Škréta, Sandrart, Oretti: poznámka ke Škrétovu působení v Itálii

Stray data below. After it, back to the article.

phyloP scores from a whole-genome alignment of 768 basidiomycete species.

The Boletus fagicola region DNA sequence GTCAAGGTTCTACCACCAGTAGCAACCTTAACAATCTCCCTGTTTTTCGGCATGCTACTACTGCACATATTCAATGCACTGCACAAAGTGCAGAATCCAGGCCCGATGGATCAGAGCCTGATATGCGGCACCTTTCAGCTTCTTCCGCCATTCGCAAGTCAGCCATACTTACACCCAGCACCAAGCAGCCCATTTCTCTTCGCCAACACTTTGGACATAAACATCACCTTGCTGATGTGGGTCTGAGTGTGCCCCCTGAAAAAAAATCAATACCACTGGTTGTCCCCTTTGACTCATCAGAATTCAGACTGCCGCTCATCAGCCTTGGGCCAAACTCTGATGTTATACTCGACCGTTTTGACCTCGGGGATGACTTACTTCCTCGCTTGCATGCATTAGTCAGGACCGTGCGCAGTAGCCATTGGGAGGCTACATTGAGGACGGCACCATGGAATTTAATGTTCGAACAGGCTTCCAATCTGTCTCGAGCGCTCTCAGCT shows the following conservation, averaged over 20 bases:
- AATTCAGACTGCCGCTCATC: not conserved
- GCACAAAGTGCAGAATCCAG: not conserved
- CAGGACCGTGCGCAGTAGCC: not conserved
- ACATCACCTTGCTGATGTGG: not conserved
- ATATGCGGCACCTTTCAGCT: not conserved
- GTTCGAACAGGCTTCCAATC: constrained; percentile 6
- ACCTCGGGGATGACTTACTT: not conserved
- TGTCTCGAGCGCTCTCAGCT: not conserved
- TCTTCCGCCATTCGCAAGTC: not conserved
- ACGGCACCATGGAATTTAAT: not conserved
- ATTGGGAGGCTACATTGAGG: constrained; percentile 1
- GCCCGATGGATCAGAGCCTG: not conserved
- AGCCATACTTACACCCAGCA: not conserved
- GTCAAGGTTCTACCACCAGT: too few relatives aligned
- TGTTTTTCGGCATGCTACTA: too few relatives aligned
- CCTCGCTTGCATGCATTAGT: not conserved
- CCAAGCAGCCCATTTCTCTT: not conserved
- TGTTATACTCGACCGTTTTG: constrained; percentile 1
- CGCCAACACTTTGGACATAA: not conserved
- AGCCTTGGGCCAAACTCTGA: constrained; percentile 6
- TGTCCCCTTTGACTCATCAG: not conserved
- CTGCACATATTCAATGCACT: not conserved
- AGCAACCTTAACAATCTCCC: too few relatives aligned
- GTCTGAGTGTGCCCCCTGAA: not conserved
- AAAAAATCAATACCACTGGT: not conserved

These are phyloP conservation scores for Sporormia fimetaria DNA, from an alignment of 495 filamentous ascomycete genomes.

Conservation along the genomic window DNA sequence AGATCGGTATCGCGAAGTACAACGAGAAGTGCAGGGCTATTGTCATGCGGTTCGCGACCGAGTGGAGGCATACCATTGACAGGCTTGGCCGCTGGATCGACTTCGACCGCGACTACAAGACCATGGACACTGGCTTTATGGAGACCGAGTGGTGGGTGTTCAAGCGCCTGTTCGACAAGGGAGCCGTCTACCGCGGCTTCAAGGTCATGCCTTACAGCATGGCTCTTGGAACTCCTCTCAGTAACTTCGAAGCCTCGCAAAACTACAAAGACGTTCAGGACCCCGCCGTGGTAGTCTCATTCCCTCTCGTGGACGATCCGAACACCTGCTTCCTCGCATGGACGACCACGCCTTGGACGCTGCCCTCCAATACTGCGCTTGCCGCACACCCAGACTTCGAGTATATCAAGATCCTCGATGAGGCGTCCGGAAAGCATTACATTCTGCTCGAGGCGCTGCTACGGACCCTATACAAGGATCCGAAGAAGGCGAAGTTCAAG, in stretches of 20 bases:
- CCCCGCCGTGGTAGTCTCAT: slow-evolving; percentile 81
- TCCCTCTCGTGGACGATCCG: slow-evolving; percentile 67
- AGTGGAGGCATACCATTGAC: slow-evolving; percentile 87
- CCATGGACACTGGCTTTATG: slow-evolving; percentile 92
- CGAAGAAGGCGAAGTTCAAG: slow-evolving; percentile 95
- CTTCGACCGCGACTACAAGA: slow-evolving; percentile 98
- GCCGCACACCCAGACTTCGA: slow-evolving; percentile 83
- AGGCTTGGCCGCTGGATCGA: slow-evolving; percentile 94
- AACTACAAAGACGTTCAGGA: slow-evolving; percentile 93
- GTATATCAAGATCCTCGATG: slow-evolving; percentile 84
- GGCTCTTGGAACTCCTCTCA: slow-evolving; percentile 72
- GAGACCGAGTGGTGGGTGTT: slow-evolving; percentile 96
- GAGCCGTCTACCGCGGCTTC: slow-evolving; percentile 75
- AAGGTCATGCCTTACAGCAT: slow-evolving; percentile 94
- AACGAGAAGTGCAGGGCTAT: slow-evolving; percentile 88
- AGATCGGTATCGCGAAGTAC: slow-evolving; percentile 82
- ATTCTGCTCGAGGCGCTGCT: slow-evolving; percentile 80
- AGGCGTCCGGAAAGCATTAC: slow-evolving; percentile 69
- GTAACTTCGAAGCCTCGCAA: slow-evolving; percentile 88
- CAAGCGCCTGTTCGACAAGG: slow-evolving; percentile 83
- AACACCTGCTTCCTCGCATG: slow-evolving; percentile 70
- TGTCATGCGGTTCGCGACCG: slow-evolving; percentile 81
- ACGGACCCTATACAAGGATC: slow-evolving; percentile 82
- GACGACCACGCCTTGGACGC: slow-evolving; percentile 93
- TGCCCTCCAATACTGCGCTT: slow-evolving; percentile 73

In the first half of the 1630s Karel Škréta spent time in what is now Italy, in Venice, Bologna, Florence, and Rome, to learn about the local method of painting and the old masters and to teach himself the new trends, but it is not a well documented period of his life. Jaromír Neumann's detailed analysis forms the most important study on this theme to date and identifies the specific influences of Italian painting on Škréta's work. Thus far the reflection of Karel Škréta and his work in earlier Italian historiographic literature has received no attention. Here we present several authors who from the 17th to the 19th centuries noted Škréta's presence in Italy: Pellegrino Antonio Orlandi, Pietro Zani, and above all the erudite Bolognese scholar Marcello Oretti, who in a manuscript dictionary housed in the Archiginnasio Library in Bologna devoted an entire catalogue entry to Karel Škréta and included the painter among the representatives of the Bologna school of painting. According to Marcello Oretti, while Škréta was in Italy he, among other things, left some of his work in several churches in Naples, and the author names their locations. However, according to previous research Karel Škréta never went to Naples. Oretti, in his own words, drew his information from Sandrart's Teutsche Academie, which serves as one of the main sources of information on Škréta's works. It turns out that the idea that the painter spent time in Naples comes from the translator of Sandrart's Teutsche Academie, as he assumed that 'Neustadt' (New Town), which is a neighbourhood of old Prague where Škréta indeed did leave some of his work, was a reference to the Italian city Naples, which literally means 'New Town'.